High schoolers have at least another week left for AP testing, but for some in Essex the first week started out a little chilly, literally.
Taking tests are hard enough, but try adding the chill factor.
“I took one this morning, it was AP Calc, and I thought it was going to be a lot colder so I brought sweatshirts and sweatpants,” says senior Spencer Sochin.
Monday was the first day of AP testing at Essex High School.
Students took their exams at the Essex Junction Skating Facility. The school picked the rink because it’s on campus.
“Students do not have to worry about finding transportation to and from an outside venue,” says Principal Rob Reardon.
He thought everything was fine until he heard complaints.
“The heaters which were part of the ice rink itself unfortunately were not on and that caused the temperature to be cool, around 60,” says Reardon.
The Vermont-NEA says testing in a hockey rink is “not ideal” for students. The association points to studies that recommends students test in an environment that’s between 68-72 degrees.
Students were quick to notice the temperature and told their parents and some of them took to Facebook.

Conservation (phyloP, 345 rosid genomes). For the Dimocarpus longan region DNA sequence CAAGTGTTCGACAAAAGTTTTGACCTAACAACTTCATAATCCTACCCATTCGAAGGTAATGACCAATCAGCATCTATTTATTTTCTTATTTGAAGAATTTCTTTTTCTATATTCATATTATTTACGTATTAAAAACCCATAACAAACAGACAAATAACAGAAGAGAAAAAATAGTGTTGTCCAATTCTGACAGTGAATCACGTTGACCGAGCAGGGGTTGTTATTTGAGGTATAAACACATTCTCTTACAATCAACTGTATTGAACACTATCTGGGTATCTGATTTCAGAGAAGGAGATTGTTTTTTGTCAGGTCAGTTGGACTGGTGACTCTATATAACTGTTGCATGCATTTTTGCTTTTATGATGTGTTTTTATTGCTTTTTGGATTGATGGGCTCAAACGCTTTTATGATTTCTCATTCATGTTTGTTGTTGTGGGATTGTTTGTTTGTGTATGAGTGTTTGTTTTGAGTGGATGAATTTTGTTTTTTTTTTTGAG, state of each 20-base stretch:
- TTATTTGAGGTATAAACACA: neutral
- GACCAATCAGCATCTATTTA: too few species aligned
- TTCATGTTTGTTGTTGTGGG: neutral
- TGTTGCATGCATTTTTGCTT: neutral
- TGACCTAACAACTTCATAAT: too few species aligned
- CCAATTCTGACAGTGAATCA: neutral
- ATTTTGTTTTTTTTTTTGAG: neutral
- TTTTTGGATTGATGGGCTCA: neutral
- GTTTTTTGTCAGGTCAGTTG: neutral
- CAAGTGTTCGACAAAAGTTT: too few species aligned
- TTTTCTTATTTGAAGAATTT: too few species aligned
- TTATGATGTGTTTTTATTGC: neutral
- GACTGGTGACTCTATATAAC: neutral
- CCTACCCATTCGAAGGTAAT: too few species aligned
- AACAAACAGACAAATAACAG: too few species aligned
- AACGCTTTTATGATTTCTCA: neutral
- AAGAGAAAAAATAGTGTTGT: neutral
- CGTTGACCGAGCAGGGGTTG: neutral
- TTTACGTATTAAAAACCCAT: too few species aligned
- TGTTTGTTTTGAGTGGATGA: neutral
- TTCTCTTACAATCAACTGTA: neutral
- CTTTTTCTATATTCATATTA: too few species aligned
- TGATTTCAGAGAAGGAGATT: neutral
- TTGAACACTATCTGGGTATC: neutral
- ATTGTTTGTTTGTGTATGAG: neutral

“I said how did the exam go and he told me it was really cold and we sort of had an idea it might be cold because it was in the skating rink,”says Essex High parent, Michele Mercier.
Principal Reardon says he took notice. After Monday, the heaters were activated and the rink reached 68 degrees.
Students say they were glad to not have to layer up.
“It warmed up and it was 60-something degrees, so it really didn’t have much of an effect on me,” says student Spencer Sochin.
“Unfortunately we didn’t get the temperature where we needed to first thing Monday morning,” says Principal Reardon.
Some parents don’t quite know how the chilly start might impact their kids results. There is one more week of testing and the results won’t be back for a while.
“It’s hard to know and they’re really hard exams to begin with, so as much as we can do to make it a more focused environment would be great,” says Mercier.
Principal Reardon says the College Board also has strict rules on how close students can be while taking the test. He says that rules out many classrooms and school spaces.